doi.org/10.1017/S0312897000001302

Article type: Original Research

PUBLISHED 1 July 1978

Volume 3 Issue 2

Adjustment of Adopted Children and Prognosis from Maternal and Natal Risk Factors

J. Kraus

name here
J. Kraus
1

Affiliations

1 Department of Youth and Community Services, Sydney, Australia

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Abstract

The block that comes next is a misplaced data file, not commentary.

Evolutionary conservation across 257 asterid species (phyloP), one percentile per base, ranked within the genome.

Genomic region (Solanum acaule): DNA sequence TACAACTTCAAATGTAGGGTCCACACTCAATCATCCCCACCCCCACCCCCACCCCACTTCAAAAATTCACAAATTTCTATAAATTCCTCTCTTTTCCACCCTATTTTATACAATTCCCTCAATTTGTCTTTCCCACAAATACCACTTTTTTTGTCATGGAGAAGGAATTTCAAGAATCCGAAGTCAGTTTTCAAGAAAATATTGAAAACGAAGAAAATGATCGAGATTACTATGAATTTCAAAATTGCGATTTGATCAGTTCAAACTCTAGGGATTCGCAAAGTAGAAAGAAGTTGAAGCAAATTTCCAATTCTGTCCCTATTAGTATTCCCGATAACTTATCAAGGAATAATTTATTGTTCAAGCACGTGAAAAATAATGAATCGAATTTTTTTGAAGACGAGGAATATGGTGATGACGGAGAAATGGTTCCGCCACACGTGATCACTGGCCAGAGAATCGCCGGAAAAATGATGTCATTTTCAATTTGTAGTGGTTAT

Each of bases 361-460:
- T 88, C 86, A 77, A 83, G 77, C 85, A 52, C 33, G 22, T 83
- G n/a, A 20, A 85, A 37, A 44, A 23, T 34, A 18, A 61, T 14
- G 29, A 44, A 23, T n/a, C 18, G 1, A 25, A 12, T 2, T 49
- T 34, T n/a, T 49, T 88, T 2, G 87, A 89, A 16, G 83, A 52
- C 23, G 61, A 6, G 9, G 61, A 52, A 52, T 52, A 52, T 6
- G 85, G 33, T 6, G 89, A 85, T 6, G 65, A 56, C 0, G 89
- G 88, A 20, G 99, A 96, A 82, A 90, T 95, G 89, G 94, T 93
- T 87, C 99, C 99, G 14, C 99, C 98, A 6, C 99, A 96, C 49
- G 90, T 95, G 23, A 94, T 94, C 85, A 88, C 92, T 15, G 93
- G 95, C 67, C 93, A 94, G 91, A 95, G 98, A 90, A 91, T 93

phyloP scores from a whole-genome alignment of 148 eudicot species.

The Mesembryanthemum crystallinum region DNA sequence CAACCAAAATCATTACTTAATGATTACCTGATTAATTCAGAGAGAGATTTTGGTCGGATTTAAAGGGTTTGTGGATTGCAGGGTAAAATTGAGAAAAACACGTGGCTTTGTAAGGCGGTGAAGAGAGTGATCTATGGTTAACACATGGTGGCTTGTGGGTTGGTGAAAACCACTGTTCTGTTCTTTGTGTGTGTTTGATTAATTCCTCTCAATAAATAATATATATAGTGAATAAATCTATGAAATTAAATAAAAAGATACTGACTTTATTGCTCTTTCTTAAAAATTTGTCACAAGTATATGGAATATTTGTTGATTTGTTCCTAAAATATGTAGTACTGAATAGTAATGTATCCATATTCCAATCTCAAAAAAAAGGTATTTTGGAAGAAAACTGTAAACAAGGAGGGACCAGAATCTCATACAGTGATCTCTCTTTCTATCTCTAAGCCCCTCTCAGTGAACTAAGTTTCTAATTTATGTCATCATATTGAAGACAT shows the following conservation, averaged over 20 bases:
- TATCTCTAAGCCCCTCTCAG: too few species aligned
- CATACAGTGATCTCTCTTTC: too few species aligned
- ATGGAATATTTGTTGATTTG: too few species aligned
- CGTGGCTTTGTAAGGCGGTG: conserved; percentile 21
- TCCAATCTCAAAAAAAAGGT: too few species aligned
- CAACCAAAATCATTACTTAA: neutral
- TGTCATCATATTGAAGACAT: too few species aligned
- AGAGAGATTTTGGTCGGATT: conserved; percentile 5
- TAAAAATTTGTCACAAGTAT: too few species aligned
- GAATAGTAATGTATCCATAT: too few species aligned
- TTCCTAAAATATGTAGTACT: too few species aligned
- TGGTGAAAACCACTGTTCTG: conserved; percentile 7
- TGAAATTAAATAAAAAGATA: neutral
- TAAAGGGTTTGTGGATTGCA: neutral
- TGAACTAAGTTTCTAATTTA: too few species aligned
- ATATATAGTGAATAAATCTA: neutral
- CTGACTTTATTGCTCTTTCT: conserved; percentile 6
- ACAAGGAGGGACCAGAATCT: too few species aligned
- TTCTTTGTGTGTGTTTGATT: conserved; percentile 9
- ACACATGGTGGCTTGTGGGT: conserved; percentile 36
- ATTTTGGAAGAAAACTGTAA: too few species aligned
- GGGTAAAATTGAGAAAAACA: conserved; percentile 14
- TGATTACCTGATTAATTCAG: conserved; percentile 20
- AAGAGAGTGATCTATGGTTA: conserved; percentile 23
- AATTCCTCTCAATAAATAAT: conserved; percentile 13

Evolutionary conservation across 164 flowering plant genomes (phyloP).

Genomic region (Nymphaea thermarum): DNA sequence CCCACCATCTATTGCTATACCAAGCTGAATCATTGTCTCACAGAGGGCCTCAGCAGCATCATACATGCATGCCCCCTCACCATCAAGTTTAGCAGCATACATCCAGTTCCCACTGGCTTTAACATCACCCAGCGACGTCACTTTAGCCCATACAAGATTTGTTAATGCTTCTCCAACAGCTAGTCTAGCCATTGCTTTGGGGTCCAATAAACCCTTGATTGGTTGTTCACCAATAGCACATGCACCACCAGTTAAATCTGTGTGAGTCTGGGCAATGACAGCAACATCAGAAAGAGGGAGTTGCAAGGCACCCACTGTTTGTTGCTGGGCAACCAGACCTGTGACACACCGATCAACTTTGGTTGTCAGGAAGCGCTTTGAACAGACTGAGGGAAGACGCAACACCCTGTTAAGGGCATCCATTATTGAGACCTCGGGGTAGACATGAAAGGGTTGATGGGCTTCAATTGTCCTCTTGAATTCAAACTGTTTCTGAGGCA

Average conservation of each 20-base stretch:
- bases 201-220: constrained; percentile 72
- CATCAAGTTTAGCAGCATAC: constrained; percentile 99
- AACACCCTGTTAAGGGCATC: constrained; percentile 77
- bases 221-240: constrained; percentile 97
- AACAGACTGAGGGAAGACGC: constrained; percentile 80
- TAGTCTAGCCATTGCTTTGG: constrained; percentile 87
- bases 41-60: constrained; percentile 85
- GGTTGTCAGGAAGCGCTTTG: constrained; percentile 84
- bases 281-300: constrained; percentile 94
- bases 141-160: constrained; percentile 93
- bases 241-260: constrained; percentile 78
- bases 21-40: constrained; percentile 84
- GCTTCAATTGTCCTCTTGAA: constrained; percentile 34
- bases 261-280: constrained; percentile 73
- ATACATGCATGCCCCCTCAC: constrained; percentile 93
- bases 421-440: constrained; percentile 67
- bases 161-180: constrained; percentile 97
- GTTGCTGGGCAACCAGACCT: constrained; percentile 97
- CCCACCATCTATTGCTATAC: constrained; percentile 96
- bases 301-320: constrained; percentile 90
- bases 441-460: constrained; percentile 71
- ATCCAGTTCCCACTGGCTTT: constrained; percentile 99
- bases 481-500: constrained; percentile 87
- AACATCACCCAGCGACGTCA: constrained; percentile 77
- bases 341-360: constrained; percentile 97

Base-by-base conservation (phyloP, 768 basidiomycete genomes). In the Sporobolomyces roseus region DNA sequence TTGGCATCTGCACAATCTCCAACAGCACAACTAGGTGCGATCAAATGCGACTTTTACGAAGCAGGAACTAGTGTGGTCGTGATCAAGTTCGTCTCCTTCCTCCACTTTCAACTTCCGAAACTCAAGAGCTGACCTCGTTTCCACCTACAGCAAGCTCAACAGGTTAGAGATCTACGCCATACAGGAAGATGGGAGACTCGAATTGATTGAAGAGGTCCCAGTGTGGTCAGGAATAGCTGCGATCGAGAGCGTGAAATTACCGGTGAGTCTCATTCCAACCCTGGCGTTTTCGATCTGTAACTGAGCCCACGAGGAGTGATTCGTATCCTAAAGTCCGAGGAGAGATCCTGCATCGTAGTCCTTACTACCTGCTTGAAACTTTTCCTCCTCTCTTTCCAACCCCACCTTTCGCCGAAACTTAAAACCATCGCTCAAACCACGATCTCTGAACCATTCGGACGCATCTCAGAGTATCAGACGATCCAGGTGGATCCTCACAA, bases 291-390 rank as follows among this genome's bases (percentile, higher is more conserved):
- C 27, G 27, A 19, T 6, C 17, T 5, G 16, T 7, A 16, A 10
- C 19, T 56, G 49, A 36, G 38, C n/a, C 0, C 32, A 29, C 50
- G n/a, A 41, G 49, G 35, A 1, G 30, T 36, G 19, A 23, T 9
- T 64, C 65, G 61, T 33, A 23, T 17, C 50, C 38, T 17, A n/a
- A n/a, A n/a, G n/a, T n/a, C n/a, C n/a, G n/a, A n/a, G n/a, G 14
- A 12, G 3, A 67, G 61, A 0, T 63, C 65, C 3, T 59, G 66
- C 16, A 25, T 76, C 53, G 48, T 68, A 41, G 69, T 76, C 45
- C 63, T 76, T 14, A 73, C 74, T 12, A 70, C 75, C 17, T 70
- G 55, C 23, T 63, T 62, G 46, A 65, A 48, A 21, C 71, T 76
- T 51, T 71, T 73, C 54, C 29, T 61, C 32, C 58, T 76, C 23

The medical examination of the newborn infant for adoption should reduce the risk of the prospective parents adopting a child with a potentially serious disease or abnormality, and ensure that the infant being adopted is healthy (Betheras, 1976). Genetic and clinically obvious conditions apart, an early detection of brain damage was said to be of highest importance in such an examination, because adopting parents “… find it insupportable if a child cannot respond adequately to their love and affection” (Tizard, 1969, p. 44). However, because even gross brain damage may be undetectable in the early weeks of life, and the prediction of future development of the neonate is seldom possible from a paediatric examination (Tizard, 1969; Karelitz, 1956), there appear to be only very limited prospects to reduce “… the magnitude of the risk that adoptive parents must taken when they adopt newborn infants” (Karelitz, 1956, p. 94).

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